Is the “Islamic Movement of Turkestan” an Invention of the Uzbekistan SNB?
Tohir Yoldoshev, leader of the Islamic Movement of Uzbekistan and the alleged Islamic Movement of Turkestan
Makhmasaid Jurakulov, the head of the Department to Combat Organized Crime in Tajikistan’s Ministry of Internal Affairs, says just that. At a press conference on Monday in Dushanbe, Mr. Jurakulov noted that the Islamic Movement of Turkestan is a fictional invention created by the Uzbekistan SNB (Council of National Security) in order to suggest that this organization intends to re-establish a Turkestan and create problems for all countries in Central Asia, whereas its actual activities are only focused against the present leadership of Uzbekistan.”
While one might certainly question the reliability of a representative of the Tajikistan MVD focused on combating organized crime, Mr. Jurakulov’s assertion makes some sense. Various pundits of the Global War on Terror (GWOT) have suggested that the Islamic Movement of Turkestan (IMT), or the Islamic Movement of Central Asia (IMCA), organization was created at various times between 2001 and 2003 by Tohir Yoldoshev of the “Islamic Movement of Uzbekistan” (IMU) and that its goal is focused as much against U.S. interests and regional interests as against Uzbek interests. As such, the IMT/IMCA (at least as the supposed new incarnation of the IMU) has become a major target in the U.S. GWOT, a development that has directly benefited Karimov’s regime in Uzbekistan. Yet, there has not been a confirmed terrorist act in the Central Asian republics outside of Uzbekistan since 2001, and there is little evidence, save that provided by the Central Asian states, that any such regional terrorist network exists. There is little debate concerning the existence of the Islamic Movement of Uzbekistan (IMU), and there is some evidence the IMU has broadened its focus since 2001 to include U.S. targets. This, however, has also developed out of a situation where the U.S. is targeting the IMU and where the U.S. has been actively supporting President Karimov’s regime in Uzbekistan (until recently). Most importantly, there does not seem to be any constituency for the IMU outside of Uzbeks. Jurakulov, for example, noted at the same press conference that 80% of the IMU’s members are Uzbek citizens, and while he does not state so, we can assume that most of the 20% others are ethnic Uzbeks residing in other countries.
Jurakulov’s proclamation, therefore, brings up serious questions about U.S. intelligence in Central Asia and our present focus on the region in relation to the GWOT. It is highly likely, for example, that both U.S. academics/pundits and U.S. intelligence agencies are far too trusting of the information they receive from Central Asian governments and their intelligence agencies. In a paper published in July of this year, Fredrick Starr of Johns Hopkins University and Zeyno Baran of the Nixon Center (on the basis of information from “Central Asian governments”), for example, have characterized the IMCA (their prefered name for the group) as follows: “this unified, militant Islamic force seeks to destabilize Central Asian governments by attacking American and Israeli targets; (its) main insurgent (sic) targets are the American bases in Uzbekistan (now closed) and Kyrgyzstan, as well as the embassies in Kyrgyzstan and Kazakhstan.” They also note that “while many other radical Islamist organizations have mushroomed in the region over the last two years, they can all be considered, in one way or another, to be under the IMCA umbrella.” Similarly, a paper written for the Jamestown Foundation in 2004 by a Russian journalist associated with Putin’s “United Russia” party (strange bedfellows) suggests that there is concrete proof that the IMU has morphed into the IMT/IMCA, an assertion earlier held by an “independent” expert on Eurasian and Russian affairs publishing in Fredrick Starr’s “Central Asia-Caucasus Analyst” in 2003. If the organization is indeed a fiction, one must question our reliance on such pundits and experts as reliable sources of analysis and policy advice on the region.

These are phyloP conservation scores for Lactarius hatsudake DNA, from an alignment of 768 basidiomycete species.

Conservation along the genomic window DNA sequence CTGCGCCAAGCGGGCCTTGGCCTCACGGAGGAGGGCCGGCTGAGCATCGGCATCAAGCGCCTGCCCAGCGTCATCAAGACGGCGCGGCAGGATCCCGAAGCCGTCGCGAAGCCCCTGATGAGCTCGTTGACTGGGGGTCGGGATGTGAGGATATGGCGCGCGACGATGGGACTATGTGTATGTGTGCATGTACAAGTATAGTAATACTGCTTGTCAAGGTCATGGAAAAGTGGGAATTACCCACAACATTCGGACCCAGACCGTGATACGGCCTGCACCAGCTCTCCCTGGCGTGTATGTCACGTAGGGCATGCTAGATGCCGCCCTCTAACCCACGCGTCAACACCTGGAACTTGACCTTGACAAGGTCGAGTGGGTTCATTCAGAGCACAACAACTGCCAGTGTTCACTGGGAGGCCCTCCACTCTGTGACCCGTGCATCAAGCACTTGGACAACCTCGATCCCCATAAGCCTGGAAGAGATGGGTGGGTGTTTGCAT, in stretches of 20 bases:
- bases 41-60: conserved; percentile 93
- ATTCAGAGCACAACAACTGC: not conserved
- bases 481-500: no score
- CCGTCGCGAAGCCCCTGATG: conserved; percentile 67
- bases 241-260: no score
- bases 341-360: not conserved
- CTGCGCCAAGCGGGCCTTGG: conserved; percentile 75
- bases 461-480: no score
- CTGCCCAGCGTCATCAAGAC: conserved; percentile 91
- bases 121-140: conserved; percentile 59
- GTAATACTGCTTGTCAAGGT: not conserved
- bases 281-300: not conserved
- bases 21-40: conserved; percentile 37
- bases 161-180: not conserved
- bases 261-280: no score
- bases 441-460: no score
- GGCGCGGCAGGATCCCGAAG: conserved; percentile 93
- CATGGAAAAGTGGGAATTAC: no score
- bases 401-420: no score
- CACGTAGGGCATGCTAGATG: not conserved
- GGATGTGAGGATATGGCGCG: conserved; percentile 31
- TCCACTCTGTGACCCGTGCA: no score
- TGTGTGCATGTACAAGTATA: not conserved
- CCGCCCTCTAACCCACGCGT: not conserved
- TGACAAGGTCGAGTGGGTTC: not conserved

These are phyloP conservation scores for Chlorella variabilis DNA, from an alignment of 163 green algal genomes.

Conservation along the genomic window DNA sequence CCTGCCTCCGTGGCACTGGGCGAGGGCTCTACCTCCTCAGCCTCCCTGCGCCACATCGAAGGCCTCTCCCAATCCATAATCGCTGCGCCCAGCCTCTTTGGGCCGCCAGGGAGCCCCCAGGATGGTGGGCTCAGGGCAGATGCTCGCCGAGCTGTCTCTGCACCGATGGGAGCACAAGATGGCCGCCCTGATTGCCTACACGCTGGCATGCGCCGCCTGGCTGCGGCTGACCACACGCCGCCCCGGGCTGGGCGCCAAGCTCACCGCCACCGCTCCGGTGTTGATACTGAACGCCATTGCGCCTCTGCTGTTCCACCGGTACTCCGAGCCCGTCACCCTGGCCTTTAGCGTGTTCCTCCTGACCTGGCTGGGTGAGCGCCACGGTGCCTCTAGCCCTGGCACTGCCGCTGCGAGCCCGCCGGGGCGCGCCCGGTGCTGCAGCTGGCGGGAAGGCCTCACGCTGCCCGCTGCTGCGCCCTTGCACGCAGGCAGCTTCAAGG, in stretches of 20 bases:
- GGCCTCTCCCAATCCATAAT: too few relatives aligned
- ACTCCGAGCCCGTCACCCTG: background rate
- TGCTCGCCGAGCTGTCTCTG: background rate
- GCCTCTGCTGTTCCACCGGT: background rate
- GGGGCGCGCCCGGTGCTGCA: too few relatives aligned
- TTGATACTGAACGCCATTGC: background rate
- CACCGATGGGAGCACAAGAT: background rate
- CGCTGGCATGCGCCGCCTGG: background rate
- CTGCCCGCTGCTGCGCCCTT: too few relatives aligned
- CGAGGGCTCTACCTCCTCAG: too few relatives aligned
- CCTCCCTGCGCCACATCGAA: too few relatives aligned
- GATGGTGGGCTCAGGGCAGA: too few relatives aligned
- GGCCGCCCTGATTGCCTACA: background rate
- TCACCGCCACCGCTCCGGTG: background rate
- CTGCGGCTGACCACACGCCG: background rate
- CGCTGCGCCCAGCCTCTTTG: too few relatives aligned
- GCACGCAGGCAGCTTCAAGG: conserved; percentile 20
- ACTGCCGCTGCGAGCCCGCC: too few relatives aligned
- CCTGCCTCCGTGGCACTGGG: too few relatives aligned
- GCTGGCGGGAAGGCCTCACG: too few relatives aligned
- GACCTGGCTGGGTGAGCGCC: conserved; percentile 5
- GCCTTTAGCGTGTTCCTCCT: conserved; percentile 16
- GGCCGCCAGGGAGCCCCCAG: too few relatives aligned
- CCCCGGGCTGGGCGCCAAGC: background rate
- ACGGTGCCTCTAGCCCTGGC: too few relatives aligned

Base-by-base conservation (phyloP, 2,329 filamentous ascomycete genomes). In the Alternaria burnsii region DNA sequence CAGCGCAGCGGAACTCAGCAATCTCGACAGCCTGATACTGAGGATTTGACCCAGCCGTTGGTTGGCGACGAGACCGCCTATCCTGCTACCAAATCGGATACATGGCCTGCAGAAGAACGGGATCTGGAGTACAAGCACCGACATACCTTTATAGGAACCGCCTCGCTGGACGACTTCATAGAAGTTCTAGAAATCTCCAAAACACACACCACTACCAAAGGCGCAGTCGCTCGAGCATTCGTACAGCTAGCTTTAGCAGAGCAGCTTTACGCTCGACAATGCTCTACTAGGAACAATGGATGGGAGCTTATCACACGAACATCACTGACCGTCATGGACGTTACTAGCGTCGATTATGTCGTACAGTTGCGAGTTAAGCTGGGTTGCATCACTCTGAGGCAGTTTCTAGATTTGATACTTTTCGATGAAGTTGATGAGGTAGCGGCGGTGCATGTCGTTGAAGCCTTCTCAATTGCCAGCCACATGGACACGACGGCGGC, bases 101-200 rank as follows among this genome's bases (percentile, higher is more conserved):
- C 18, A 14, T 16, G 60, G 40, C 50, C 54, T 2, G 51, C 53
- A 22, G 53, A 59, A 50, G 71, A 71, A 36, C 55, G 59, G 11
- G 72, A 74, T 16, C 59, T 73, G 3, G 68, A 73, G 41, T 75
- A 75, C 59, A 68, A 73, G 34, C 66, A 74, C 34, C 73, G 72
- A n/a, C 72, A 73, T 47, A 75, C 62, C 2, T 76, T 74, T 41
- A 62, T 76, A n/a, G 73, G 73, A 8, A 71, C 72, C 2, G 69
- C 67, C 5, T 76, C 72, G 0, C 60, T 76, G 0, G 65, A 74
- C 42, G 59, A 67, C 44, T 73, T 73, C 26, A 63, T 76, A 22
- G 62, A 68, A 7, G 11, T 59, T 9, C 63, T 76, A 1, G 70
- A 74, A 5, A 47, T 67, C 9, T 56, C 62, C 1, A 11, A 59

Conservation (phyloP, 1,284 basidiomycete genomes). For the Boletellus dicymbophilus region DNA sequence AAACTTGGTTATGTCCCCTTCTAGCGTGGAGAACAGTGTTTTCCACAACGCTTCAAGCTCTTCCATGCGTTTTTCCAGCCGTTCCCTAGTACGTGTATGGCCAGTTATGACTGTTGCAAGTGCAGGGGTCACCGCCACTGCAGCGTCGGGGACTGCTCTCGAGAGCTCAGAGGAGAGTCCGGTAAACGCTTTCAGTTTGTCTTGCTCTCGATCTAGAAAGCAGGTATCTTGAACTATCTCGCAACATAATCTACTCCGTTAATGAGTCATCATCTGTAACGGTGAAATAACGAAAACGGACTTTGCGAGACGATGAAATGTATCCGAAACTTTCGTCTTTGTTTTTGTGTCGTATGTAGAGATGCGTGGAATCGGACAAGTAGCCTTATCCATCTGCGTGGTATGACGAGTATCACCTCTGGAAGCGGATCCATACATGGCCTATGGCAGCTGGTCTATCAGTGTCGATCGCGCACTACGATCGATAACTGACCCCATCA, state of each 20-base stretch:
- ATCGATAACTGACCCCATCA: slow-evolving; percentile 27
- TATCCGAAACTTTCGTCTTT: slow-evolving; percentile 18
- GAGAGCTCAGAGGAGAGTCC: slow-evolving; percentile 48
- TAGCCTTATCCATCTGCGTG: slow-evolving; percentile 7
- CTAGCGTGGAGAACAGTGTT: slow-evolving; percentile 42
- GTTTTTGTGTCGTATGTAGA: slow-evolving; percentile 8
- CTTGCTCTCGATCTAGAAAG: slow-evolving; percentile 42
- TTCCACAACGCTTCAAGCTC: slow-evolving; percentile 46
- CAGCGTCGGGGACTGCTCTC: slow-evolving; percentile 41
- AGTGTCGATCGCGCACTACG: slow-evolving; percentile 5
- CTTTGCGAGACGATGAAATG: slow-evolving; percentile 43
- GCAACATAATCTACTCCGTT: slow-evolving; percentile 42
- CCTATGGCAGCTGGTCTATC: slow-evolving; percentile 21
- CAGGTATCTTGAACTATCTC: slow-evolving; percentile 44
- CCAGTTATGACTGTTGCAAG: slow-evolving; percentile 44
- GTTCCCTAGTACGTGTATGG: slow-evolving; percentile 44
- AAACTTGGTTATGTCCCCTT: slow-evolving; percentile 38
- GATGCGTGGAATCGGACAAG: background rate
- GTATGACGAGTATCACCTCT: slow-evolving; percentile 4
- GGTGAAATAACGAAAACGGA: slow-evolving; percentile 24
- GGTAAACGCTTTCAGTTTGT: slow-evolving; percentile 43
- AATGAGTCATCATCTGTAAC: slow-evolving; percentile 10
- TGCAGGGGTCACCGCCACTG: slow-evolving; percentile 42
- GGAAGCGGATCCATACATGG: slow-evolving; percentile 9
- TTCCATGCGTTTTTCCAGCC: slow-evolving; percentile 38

To the credit of U.S. intelligence agencies, they appear to hold at least some skepticism concerning the existence of the IMT/IMCA. Neither this organization nor its alleged Uyghur-based section the East Turkestan Islamic Movement (ETIM) have ever been placed on the U.S State Department’s official roster of Foreign Terrorist Organizations (FTOs) (present list posted HERE). Nonetheless, the ETIM does remain on the U.S. State Department “Terrorist Exclusion List” of organizations, ties to which should exclude people from entering the United States of America, and the IMU retains a prominent place on the official FTO list, presumably due to the assertions that this organization is focused on more than just Uzbekistan.
Whether or not Mr. Jurakulov of Tajikistan’s MVD is a reliable source, the U.S. needs to review its position on terrorist organizations in Central Asia. We need to learn more about the IMU and determine whether the ETIM actually exists as a coherent and organized militant organization. We also need to determine if the IMU is truly a threat to the region of Central Asia and the U.S. more generally or only to Uzbekistan. In doing so, we need to rely on better sources than those originally emanating from the Central Asian government’s successor agencies to the Soviet KGB. We also need to hold those scholars informing U.S. policy to higher standards when they are making assertions about issues as important as the characteristics of Central Asian terrorist organizations. It must be remembered that one’s place in the new global hierarchy of the GWOT can be a matter of life and death for many people in the world today.